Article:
It was not until 1890 that Amos's story reemerged, ten years after his mother filed a pension under his name. [6] There is unfortunately no documentation on why Sarah waited to file a pension under Amos’s name as late as she did. Based on the history of Civil War Pensions, the process was complicated due to the constant passing of laws that changed the amount a pensioner received and who was eligible to receive one. However, one qualification was certain, there had to be evidence or an eyewitness to prove what happened to the soldier in order to receive a dependent’s pension.[7] Without knowing what happened to Amos at Gettysburg, the Pension Office had no proof of Amos being killed in action on July 1. After further investigation, the Pension Office asked for testimony to find out what happened to Amos Ruth. Members of the 153rd Pennsylvania Infantry closest to Amos were asked to provide a deposition for what happened to him so his mother could continue to collect his pension. 

A handwritten pension card file for Amos Ruth featuring name, date, and pension file number.
Pension Card for Amos Ruth, filed April 1880.
[National Archives and Records Administration] 

One of the first veterans asked to provide testimony was William Ruth. He stated that he was Amos’s brother and the claimant’s son, served in the same company, regiment and was where Amos was during the battle. He recounted his brother giving him tobacco before the fight but mentions he was wounded and left on the field overnight. He described looking for his brother but coming to the realization that he was killed in action. “My own belief is that he was killed and buried by the Confederates and when he was taken up again he was so much decomposed that no one could recognize him any more in fact, those that were not buried until the fourth day were black so that one could hardly tell them anymore.” William’s deposition explained what he knew and identified others who could talk more about what happened on July 1, 1863. He provided the names of William Kiefer and Henry Hagenbush, Amos’s tentmates, who would presumably know more about the event. The investigation brought out some emotions from William about his older brother, “I was satisfied that my brother was killed at the Battle of Gettysburg. If he was living, I was satisfied that we would have seen him.”[8]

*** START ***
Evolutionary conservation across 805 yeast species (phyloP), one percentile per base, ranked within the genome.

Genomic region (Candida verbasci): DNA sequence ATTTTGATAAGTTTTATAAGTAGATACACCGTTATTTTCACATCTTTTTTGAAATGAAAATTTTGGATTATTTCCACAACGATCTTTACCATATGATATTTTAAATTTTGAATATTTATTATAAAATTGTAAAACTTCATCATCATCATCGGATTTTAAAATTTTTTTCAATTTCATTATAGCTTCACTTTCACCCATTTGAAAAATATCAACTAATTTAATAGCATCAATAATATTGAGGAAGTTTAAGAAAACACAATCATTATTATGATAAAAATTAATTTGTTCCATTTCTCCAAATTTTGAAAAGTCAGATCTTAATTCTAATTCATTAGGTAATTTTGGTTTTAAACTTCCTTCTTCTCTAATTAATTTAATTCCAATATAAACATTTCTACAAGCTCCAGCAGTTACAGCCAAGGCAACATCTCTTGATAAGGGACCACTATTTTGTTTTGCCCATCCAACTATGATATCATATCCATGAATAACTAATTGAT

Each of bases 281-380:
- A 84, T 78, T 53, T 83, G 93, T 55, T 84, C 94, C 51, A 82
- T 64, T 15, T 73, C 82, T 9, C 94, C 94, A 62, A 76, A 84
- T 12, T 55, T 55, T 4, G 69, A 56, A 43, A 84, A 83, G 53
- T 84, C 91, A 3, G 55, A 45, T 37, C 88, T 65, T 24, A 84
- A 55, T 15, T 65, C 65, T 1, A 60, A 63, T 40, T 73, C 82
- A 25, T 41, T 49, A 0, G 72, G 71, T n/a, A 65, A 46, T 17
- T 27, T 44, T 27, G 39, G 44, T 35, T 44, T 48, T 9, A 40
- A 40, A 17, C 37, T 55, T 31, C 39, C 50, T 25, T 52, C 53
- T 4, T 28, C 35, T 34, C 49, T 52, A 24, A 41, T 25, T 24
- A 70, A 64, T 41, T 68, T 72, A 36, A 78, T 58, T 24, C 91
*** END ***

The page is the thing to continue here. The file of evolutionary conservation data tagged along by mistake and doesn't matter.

The depositions continued after William Ruth’s account since he did not witness Amos’s death.So the investigator approached the next available witness, William Kiefer. During the battle, Kiefer was wounded, taken prisoner, and then paroled from the action on July 1. He remembered Amos before the war but became closer when they enlisted in the 153rd PA together. He recounted that Amos:“was the third man from me on the left and was forty or fifty yards from me. When the first firing began the shots were scattering but when the enemy came close enough, they fired a volley into us, and he fell on the first fire. At the same time that the volley was fired a shell exploded where he was, and he fell forwards and a little towards me. I can’t tell which killed him as the volley and the shell struck us at the same time, but I saw him fall and that is the last I saw of him.”[9] He continued that he did not check to see if Amos was dead since they had to retreat from the field. Even though some men speculated Amos was captured, Kiefer was among those who were captured and did not see him. Kiefer’s deposition is probably one of the most credible, since he wrote one of the regimental histories for the unit. The unfortunate news Kiefer delivers at the end of his deposition is that Henry Hagenbush, the man that saw Amos in his final moments, died two months before their interview with him.[10] Hagenbush’s deposition could have brought the family closure to what happened to Amos, ending the investigation.           

The depositions given by William Kiefer and William Ruth provided the best picture of what happened to Amos on July 1. The investigation stalled with the loss of Hagenbush, who witnessed the event described by Kiefer and Ruth, but others stepped forward to clarify. B.F Shaum, Valentine Heller, and J.L Boerstler appeared before investigators to confirm the story that Amos was killed on July 1 and his body was never recovered. B.F Shaum was the commander of Company A and confirms that Amos was present for roll the morning before the battle. He took roll once the battle was over and Amos was listed as killed from the fight.[11] Shaum does not discus seeing him after roll call due to his wounding and being left on the field until the battle was over. He only hears of Amos’s death through soldiers that continued the fight after July 1. Shaum’s statement is rather brief, but the accounts of Valentine Heller and J.L Boerstler provide the necessary details Shaum was unable to provide.